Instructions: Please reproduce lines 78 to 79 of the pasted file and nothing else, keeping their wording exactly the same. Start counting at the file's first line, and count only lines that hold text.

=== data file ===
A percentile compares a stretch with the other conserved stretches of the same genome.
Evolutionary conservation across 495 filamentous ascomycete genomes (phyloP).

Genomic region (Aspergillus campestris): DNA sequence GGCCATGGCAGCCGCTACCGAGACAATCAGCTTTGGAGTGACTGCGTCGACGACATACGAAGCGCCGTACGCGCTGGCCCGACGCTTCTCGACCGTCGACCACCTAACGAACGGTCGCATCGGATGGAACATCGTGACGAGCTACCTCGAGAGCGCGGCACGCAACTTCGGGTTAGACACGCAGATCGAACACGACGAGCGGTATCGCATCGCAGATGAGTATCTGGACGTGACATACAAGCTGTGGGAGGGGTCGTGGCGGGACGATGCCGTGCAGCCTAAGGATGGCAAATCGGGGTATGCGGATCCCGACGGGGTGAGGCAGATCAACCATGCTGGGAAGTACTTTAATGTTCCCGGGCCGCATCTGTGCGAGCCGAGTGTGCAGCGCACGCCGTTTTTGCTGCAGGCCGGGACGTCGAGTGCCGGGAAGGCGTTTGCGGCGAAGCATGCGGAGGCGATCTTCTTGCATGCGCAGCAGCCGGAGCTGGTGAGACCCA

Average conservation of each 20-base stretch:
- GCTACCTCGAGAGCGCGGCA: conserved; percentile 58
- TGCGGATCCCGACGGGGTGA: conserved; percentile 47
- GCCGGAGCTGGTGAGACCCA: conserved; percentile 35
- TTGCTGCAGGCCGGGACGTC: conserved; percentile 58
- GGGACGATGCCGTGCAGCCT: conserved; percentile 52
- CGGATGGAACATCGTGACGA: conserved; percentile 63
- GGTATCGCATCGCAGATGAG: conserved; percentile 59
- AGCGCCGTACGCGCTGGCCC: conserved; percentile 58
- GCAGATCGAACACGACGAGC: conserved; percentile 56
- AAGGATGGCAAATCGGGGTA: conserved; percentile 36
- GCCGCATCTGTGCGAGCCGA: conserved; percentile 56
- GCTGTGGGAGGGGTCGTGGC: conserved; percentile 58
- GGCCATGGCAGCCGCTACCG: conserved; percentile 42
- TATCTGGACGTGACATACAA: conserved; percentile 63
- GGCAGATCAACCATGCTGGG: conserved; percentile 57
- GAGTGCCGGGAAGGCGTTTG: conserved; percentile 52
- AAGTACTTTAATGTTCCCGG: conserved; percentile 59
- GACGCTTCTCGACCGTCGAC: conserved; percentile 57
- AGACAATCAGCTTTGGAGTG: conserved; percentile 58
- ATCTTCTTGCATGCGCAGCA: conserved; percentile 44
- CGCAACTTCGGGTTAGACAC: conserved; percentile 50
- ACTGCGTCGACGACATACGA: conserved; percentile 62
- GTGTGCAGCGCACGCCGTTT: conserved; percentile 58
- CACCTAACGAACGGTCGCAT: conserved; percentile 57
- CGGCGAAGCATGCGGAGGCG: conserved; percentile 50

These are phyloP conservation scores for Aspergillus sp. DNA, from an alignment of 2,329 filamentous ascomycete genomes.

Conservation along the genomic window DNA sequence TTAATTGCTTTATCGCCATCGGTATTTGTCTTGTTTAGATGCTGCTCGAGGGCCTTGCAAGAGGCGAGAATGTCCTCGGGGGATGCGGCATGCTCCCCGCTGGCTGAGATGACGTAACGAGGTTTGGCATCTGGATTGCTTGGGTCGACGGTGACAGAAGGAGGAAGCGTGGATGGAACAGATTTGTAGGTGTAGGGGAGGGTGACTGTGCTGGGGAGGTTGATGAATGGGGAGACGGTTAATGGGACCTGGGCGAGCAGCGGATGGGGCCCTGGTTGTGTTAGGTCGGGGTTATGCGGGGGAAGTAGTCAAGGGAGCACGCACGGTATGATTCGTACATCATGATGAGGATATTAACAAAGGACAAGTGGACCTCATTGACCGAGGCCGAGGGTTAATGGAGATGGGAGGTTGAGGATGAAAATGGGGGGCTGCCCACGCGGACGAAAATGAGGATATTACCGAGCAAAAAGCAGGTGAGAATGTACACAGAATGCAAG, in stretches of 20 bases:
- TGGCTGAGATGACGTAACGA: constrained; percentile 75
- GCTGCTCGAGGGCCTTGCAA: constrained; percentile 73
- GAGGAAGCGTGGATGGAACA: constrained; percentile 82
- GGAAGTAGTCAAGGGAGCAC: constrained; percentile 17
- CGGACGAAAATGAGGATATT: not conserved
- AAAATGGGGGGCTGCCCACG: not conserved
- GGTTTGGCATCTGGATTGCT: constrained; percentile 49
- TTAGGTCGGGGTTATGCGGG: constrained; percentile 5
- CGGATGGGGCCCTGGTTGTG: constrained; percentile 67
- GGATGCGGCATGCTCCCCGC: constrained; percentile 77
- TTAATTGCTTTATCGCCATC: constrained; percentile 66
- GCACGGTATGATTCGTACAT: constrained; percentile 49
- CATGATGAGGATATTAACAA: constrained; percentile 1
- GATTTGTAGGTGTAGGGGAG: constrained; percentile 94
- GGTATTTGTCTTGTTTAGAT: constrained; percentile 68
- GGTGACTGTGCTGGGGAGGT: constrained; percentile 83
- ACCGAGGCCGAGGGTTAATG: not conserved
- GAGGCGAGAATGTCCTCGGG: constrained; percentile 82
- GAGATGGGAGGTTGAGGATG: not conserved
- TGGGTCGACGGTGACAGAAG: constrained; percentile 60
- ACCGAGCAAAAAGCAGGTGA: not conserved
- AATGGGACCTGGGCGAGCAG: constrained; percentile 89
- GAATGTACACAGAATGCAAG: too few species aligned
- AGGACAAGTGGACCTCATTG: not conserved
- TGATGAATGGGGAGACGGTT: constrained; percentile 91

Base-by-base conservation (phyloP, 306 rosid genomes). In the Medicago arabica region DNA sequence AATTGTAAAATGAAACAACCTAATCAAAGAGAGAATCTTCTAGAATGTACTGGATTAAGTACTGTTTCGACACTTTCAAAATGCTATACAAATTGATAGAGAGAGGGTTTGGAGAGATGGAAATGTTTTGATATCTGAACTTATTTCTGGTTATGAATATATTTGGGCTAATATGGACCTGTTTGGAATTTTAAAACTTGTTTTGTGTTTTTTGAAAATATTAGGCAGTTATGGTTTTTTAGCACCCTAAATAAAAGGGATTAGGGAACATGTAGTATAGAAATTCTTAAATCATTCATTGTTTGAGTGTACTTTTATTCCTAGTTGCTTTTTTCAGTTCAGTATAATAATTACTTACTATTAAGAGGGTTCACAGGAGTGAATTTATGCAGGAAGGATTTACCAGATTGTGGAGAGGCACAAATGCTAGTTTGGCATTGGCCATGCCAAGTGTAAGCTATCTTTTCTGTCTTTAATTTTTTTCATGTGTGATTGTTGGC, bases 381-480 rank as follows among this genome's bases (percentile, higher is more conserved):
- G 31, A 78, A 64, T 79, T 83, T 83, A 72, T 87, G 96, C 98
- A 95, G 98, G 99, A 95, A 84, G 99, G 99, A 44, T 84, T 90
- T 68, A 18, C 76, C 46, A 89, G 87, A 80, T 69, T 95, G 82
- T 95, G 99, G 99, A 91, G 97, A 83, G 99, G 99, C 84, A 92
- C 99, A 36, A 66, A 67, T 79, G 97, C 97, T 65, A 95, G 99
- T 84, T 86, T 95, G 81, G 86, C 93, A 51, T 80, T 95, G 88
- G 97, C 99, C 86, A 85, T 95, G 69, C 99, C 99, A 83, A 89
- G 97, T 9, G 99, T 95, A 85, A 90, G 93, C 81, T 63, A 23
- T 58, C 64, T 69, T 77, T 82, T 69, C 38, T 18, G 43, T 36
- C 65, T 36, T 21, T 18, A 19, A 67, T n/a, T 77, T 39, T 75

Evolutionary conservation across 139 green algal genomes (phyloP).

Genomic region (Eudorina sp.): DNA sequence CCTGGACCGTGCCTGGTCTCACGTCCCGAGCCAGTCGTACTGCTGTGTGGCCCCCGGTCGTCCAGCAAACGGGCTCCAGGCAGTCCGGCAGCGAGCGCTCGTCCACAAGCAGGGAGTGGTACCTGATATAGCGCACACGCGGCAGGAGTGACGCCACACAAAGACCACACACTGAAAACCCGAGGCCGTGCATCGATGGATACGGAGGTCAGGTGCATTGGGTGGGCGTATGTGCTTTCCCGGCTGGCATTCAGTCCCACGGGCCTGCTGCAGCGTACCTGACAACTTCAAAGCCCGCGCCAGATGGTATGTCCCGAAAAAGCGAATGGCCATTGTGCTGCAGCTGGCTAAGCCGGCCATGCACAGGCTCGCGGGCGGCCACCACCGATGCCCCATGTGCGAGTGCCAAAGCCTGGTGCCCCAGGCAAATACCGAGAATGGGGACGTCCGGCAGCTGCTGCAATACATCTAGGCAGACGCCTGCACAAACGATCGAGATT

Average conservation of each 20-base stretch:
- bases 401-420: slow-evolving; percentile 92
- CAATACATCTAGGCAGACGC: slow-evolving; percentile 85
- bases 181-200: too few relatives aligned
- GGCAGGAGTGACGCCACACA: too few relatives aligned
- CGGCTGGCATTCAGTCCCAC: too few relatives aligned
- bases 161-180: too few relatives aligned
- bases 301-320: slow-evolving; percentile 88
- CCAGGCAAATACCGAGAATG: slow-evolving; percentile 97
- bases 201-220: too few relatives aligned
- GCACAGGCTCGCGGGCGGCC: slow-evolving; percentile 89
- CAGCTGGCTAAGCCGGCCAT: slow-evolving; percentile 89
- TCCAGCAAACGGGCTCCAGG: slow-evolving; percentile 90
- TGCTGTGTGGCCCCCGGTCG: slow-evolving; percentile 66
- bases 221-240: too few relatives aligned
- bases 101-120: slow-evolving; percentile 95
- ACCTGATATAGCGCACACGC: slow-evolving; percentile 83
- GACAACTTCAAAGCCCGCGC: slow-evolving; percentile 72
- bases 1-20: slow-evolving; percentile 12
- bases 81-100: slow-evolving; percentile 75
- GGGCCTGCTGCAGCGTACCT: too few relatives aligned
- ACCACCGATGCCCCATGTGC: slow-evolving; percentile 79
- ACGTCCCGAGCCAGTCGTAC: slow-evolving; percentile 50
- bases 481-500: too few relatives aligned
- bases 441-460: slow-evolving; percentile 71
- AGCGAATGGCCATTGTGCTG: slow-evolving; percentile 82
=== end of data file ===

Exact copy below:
- CCAGGCAAATACCGAGAATG: slow-evolving; percentile 97
- bases 201-220: too few relatives aligned